Former Black Panther dies in Cuba at 75
By ANITA SNOW, Associated Press Writer
Fri Nov 17, 4:50 PM ET

HAVANA - William Lee Brent, a Black Panther who
hijacked a passenger jet to communist Cuba in 1969 and
spent 37 years in exile, has died on the island, his
sister said. He was 75.

Brent died Nov. 4 from bronchial pneumonia, Elouise
Rawlins said in a telephone interview from her home in
Oakland, Calif.

Rawlins said she learned of her brother's death
through telephone calls and messages from friends and
acquaintances, but has not received official word from
the U.S. or Cuban governments.

Rawlins said she had not seen her brother since he
used a handgun to hijack TWA Flight 154 from San
Francisco to Havana on June 17, 1969, but said they
stayed in contact through e-mails and telephone calls.

"We didn't even know he was ill," Rawlins said. "I
don't know about the burial or anything — just that he
passed away."

The telephone rang unanswered Friday at Brent's Havana
home, which he shared with his wife, travel writer
Jane McManus, until her death last year. They had met
and married in Cuba.

Brent lived a relatively isolated life during his
nearly four decades in Cuba, spending much of his time
in his later years listening to his beloved jazz music
collection in his apartment.

In a 1996 interview with The Associated Press, he said
he missed the United States and the American black
community. But he was unwilling to return home to face
certain life imprisonment for aircraft piracy and
kidnapping, and had resigned himself to never seeing
his country again.

"I miss my people, the struggle, the body language,"
Brent told the AP. "The black community in Cuba is
very different."

Still, he said he had no regrets about hijacking the
plane. "I was a soldier in the war for black
liberation," he said.

A decade ago, Times Books published his memoirs, "Long
Time Gone," which told of his coming of age on
Oakland's streets and of joining the Black Panthers
when he was 37, rising to become a bodyguard for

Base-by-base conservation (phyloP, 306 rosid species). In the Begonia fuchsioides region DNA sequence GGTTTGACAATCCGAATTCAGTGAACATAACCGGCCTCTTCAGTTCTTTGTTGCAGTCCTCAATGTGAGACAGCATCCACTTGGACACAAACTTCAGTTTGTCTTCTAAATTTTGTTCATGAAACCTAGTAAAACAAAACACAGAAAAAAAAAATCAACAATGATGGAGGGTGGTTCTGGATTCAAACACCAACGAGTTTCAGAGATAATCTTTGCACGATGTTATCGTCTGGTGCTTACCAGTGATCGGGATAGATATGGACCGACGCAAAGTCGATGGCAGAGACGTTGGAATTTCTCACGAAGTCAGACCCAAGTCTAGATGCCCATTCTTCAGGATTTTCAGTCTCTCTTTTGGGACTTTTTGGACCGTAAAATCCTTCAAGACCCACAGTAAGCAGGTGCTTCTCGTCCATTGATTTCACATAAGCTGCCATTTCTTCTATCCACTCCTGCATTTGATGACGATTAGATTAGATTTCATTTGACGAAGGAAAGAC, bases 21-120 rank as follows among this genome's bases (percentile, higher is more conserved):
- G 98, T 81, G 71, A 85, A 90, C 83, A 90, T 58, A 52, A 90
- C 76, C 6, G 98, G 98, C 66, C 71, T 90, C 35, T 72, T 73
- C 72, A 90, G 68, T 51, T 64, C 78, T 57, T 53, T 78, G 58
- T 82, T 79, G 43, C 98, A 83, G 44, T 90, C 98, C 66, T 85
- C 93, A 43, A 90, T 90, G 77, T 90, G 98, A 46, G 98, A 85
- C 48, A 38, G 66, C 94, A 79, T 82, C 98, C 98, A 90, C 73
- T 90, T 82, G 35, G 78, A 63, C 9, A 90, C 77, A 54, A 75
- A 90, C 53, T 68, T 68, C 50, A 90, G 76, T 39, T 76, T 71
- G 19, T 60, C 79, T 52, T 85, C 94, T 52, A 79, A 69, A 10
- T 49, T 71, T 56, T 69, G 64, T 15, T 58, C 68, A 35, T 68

leader Eldridge Cleaver.

The Black Panther Party for Self-Defense was founded
in October 1966 in Oakland, by Bobby Seale and Huey P.
Newton. They called for an end to police brutality in
the black community, and carried guns as they
patrolled the city documenting police behavior.

In his book, Brent chronicled a July 1968 police
shootout in which two police officers were critically
wounded. Cleaver ordered him kicked out of the
revolutionary group.

To avoid trial the following year, Brent used a
.38-caliber handgun to hijack the plane to Cuba, where
he believed he would be treated sympathetically as a
militant black leftist. None of the 76 people aboard
the Boeing 707 was harmed.

He also told of stepping off the plane in Cuba to be
immediately hustled away by Cuban police.

Although never formally convicted, he spent 22 months
in an immigration jail while Cuban authorities tried
to figure out what to do with him. Eventually they let
him stay to live out his exile.

Brent earned a Spanish literature degree from the
University of Havana and taught English at junior and
senior high schools, but he never became a Cuban

"I am an American, an African-American, a black man,"
he said in the 1996 interview with the AP. "And my
fight was always in the United States."


Peace & Blessings,




Sister, Herrera